The new songs are much better. They seem to bring the crazy electronic elements of the remixes, minimalizes them and add some stunning music
, for a change. The Assasination of the Sun
starts out with a Radiohead
piano sequence, which are interupted only by the mellow vocal performance. Though it sounds relatively poppy, the sadness in this song is not to be missed. The message here is that in the future the sun will no longer have a purpose, so they decide to dispose of it. It's quite odd and doesn't seem that disturbing, the music is what makes it sad and unforgiving. It's the little things that make this song special; the little drum fills; the harmonizing vocals and eventually the ending with a bang. The second best is Sunship Balloons
which has the promise of a talking vocal intro and the simplicity of a few un-distorted chords. The singing comes in, and the song takes off in, to coin a phrase, sunship balloons. They soar above the limits of what the EP should have; tracks that weren't good enough for the actual album, so they were made B-sides. This is what every EP should have.
The instrumental I'm a Fly in a Sunbeam
has a little bit to offer, but should be taken as a novelty. The song can be as sad sounding as an instrumental song could get, and for just over three minutes the Lips grabs your attention like a monkey grabs a bannana. It just comes above the line of white noise, which allows for the listener to think while listening to it. This song is a great listen, regardless of the lack of vocals and, ultimately, passion to play the music. But the final track A Change at Christmas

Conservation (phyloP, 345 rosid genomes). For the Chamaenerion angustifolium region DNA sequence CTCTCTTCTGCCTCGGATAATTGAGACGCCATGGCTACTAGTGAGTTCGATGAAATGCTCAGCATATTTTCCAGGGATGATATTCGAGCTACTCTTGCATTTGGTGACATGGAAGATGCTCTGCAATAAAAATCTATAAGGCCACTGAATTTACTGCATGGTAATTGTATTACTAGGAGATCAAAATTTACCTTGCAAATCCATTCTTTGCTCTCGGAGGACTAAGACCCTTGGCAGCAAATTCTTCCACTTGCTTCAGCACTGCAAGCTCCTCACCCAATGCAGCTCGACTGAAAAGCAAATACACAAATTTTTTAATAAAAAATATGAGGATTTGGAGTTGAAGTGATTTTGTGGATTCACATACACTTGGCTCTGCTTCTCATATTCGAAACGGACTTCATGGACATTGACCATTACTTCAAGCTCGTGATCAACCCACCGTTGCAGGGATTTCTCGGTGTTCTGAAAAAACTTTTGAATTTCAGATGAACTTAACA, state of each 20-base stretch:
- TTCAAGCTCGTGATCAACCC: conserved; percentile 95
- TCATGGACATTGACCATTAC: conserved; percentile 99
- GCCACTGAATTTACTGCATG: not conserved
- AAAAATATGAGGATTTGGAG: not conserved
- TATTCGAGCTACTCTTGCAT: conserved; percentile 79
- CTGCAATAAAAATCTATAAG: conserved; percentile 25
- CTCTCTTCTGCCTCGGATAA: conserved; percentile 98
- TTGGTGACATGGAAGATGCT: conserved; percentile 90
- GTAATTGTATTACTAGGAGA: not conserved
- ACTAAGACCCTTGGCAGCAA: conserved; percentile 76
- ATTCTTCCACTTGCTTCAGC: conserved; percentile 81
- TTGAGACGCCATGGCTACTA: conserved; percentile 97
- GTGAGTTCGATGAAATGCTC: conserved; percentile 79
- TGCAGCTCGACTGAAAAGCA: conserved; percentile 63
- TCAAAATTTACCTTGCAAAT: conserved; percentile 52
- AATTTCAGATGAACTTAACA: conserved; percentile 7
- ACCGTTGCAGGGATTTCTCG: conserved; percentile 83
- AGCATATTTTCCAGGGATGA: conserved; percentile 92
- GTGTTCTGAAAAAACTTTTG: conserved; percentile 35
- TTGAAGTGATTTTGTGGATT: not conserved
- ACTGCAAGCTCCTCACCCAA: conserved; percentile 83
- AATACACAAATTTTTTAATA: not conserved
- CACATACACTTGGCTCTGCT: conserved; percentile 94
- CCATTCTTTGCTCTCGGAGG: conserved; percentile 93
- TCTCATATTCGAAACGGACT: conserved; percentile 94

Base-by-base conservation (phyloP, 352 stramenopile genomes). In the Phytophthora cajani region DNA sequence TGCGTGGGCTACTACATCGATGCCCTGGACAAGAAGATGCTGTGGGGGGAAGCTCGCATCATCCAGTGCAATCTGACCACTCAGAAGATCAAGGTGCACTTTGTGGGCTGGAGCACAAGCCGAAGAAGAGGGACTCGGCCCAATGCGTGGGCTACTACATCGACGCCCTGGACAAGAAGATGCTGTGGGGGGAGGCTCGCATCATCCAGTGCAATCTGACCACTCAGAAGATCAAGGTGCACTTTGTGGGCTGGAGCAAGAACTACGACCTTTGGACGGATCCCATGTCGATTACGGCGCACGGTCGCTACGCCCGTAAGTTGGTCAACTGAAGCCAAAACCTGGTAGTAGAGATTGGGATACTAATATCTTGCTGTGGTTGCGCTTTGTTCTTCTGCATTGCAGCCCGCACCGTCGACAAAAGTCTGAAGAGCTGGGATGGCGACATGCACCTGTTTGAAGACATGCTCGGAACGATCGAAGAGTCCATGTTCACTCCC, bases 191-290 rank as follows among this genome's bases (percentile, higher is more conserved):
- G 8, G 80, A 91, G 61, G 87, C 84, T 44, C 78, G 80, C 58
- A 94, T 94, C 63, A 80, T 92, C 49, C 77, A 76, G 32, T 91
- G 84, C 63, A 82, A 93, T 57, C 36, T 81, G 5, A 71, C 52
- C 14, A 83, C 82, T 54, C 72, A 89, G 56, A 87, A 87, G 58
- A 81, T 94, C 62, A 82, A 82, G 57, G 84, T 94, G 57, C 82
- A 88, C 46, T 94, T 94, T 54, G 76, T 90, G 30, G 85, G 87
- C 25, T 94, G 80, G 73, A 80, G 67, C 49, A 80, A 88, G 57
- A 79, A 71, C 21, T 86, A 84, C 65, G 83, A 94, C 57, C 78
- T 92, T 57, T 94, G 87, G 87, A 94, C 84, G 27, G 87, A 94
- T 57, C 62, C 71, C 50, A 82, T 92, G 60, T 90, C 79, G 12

sounds like the remixes of the previously classic songs, but adds a great intro featuring Wayne and the guys talking about doing...something, but it's unclear. The song is fizzed out stoner pop, which oddly enough isn't a bad thing. The band adds a Bruce Springsteen
Christmas song effect, but let's be real; they Lips own this song hard. The bells in the background bring you the meaning of good ol' Santa's bells, which gives this song the excitment and memories of being a little lad/laddess on Christamas Eve.
This EP is a good one, no doubt about it. There are some gem songs and contain a handful of new material, and unlike it's predecessor it doesn't take up space with the original version of Ego Tripping
. Unfortunately, the Lips really shouldn't do remixes as they're songs are greatly unique as they originally are. Therefore, this EP is mixed with me. There are some crap moments but some dazzling moments, but in the end the good outweighs the bad after a fierce battle. This EP is worth the money of a good citizen who will no doubt fall in love with it.
The Flaming Lips: